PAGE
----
Canadian Government Railways
Available reels: 212
- Canadian Government Railways
RG 30 IV A l b i
- Document source
- Library and Archives Canada / Bibliothèque et Archives Canada
Canadian Government Railways was the descriptive name of all federally owned railways in Canada from about the 1880s until 1918, when its operations were combined with the recently nationalized Canadian Northern Railway. In the following year, the Canadian National Railway was incorporated to operate both companies. The Intercolonial Railway of Canada was organized in 1867 to fulfil a Confederation promise of linking the Maritime provinces by rail to Ontario and Québec and assuming ownership of provincially owned railways in New Brunswick and Nova Scotia. In 1879 the Intercolonial purchased the Grand Trunk Railway line from Rivière-du-Loup to Point Lévis, opposite Quebec City. Other railways that were a part of this system included the Prince Edward Island Railway, the Grand Trunk Pacific, and the Hudson Bay Railway. Although Canadian Government Railways only existed as a legal name between 1915 and 1918 before evolving into the Canadian National Railway, it was a very visible Canadian railway during World War One due to the large scale of wartime railway operation.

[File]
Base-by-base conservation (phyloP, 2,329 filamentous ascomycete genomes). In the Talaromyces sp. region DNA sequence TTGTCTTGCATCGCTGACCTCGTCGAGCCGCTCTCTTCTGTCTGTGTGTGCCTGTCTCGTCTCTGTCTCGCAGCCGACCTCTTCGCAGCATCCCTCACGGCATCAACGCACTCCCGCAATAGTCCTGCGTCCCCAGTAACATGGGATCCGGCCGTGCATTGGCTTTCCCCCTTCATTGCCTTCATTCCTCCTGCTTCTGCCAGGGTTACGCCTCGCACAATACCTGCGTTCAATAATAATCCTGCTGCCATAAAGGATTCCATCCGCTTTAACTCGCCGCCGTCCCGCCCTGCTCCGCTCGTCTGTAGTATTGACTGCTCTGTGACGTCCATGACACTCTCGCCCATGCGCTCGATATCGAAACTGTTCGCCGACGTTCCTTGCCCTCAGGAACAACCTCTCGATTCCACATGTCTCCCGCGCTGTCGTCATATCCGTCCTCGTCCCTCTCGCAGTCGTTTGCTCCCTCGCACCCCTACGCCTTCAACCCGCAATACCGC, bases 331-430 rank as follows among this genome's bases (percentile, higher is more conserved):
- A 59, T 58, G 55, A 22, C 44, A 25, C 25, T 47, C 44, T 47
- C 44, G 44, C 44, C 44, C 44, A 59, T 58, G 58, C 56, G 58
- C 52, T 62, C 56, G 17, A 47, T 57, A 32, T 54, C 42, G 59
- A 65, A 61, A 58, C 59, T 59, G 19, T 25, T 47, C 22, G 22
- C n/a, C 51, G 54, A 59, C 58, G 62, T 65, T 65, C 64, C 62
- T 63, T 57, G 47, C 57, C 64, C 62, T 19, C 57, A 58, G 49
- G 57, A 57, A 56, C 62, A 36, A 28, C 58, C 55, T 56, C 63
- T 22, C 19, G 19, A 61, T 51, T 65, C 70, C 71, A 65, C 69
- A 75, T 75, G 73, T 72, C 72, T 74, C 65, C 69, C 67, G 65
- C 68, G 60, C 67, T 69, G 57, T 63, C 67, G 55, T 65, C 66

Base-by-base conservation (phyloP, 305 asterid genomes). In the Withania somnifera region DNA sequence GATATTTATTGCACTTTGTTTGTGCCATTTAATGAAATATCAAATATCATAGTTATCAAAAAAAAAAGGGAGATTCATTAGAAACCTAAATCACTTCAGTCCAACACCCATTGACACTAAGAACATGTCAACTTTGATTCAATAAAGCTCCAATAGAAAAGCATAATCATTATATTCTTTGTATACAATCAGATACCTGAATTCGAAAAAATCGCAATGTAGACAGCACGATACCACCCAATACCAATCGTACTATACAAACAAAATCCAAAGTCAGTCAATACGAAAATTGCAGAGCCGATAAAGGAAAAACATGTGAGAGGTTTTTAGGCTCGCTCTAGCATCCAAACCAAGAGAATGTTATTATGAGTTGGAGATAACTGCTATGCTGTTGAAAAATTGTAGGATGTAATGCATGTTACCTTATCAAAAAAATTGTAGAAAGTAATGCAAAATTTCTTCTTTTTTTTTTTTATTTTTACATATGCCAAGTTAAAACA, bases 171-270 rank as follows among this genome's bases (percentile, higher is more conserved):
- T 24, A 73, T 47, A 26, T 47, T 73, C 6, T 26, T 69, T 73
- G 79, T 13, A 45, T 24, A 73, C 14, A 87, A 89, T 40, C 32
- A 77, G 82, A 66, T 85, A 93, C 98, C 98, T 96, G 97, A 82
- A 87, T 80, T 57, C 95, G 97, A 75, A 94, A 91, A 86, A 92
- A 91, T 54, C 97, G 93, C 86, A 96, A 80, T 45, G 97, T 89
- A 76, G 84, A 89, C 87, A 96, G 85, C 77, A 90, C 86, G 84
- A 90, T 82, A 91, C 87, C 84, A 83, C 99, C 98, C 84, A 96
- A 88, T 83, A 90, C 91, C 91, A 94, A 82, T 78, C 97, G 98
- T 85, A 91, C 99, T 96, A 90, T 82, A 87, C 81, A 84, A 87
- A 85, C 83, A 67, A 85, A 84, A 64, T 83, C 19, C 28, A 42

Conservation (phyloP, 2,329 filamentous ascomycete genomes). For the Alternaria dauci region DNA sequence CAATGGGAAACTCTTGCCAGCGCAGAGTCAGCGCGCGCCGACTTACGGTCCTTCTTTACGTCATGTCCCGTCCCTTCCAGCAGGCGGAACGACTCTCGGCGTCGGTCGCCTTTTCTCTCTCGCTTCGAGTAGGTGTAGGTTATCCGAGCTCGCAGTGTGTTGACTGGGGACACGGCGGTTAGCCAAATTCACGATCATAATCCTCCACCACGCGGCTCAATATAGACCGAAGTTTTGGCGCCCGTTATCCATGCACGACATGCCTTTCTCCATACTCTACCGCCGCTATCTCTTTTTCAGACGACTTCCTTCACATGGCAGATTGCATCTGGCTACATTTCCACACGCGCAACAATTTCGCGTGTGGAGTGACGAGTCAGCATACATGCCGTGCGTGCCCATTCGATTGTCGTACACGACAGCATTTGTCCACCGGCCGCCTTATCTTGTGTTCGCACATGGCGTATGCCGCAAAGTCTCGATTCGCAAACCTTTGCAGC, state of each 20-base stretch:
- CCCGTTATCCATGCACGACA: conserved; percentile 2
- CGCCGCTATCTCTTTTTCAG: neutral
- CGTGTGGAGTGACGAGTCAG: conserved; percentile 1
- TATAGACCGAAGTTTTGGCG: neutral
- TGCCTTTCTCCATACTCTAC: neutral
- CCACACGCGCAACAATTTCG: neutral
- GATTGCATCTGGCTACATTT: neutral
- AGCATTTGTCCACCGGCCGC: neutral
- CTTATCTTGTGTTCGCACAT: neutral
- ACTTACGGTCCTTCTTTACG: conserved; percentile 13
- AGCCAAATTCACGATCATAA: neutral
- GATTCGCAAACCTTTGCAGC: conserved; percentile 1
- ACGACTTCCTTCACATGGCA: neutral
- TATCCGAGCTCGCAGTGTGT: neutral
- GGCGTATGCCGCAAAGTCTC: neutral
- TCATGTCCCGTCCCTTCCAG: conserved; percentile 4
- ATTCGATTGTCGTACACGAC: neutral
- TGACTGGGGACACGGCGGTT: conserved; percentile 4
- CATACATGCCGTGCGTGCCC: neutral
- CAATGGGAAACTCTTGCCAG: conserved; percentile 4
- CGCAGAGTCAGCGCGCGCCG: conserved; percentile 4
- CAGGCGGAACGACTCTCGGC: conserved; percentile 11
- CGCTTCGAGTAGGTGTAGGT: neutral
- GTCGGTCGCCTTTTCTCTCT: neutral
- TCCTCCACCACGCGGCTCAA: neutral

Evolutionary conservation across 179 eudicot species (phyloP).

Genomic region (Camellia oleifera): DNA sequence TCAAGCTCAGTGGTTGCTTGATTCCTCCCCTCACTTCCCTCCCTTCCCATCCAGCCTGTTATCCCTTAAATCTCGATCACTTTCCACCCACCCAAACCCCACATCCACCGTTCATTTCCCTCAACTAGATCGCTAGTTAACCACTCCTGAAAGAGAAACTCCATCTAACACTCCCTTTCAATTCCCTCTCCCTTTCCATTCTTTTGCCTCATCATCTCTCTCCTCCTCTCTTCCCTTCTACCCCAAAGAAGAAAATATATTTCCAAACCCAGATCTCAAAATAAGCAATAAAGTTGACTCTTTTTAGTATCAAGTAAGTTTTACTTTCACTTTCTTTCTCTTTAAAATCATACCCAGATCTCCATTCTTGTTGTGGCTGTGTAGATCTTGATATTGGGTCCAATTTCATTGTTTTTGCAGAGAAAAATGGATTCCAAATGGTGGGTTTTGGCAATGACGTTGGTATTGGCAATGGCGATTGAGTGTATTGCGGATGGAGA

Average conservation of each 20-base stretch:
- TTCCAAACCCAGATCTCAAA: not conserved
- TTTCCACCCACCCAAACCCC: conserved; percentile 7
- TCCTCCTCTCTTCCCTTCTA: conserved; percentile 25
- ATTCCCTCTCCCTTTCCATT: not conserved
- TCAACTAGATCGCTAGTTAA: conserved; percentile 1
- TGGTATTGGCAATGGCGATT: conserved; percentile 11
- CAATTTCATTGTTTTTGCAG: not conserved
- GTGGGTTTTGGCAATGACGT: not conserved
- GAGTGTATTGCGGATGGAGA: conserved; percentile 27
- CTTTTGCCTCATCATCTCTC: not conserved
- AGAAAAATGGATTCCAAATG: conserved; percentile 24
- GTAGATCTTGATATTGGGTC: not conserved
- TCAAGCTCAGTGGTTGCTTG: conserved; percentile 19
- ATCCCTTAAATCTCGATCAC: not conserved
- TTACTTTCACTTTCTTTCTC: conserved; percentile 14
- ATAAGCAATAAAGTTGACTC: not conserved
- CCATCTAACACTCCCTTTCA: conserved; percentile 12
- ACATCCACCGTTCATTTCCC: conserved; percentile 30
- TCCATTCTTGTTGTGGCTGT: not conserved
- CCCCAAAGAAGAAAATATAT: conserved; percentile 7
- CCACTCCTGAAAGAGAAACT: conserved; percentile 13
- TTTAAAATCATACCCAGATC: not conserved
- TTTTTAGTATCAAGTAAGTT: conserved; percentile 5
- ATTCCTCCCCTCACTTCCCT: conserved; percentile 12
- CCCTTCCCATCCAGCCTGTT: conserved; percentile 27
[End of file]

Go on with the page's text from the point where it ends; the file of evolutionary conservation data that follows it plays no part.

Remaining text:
The title of Chief Superintendent was changed to General Manager in 1892.
This collection consists of records generated and maintained by the Office of the Chief Superintendent. These records consist of general outward correspondence for the period between 1879 to 1892.